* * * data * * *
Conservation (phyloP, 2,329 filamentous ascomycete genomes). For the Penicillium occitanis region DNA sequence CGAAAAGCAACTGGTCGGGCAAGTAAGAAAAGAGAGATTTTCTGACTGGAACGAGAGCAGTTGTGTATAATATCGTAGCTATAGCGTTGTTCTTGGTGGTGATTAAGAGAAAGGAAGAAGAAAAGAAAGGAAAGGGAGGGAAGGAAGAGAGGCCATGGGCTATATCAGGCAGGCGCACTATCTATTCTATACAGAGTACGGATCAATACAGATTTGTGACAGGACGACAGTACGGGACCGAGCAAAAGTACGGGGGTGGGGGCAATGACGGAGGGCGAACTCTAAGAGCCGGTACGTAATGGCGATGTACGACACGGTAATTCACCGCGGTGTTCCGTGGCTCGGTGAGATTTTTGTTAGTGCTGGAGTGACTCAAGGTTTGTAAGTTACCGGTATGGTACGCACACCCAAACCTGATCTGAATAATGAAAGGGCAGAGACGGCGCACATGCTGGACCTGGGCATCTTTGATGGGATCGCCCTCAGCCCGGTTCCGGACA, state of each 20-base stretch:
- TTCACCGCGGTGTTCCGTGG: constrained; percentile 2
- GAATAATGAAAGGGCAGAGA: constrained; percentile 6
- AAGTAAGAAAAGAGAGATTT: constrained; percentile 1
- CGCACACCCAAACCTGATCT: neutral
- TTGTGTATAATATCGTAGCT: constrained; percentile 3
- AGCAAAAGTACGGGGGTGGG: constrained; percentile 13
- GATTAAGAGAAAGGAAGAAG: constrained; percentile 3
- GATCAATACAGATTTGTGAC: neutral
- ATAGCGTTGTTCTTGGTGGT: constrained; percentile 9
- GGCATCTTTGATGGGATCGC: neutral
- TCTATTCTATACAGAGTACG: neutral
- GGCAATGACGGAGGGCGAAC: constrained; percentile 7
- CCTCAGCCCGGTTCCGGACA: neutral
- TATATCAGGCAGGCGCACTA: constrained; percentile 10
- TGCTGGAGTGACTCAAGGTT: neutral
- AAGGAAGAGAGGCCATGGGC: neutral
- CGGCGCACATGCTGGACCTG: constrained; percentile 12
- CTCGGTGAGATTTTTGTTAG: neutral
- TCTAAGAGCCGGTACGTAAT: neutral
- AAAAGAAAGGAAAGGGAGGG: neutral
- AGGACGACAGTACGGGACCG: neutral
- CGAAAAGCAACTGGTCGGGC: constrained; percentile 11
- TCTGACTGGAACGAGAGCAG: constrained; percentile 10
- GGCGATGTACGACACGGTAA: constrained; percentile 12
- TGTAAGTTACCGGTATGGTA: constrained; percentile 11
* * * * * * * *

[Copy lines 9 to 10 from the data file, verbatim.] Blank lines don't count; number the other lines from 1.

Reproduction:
- GATCAATACAGATTTGTGAC: neutral
- ATAGCGTTGTTCTTGGTGGT: constrained; percentile 9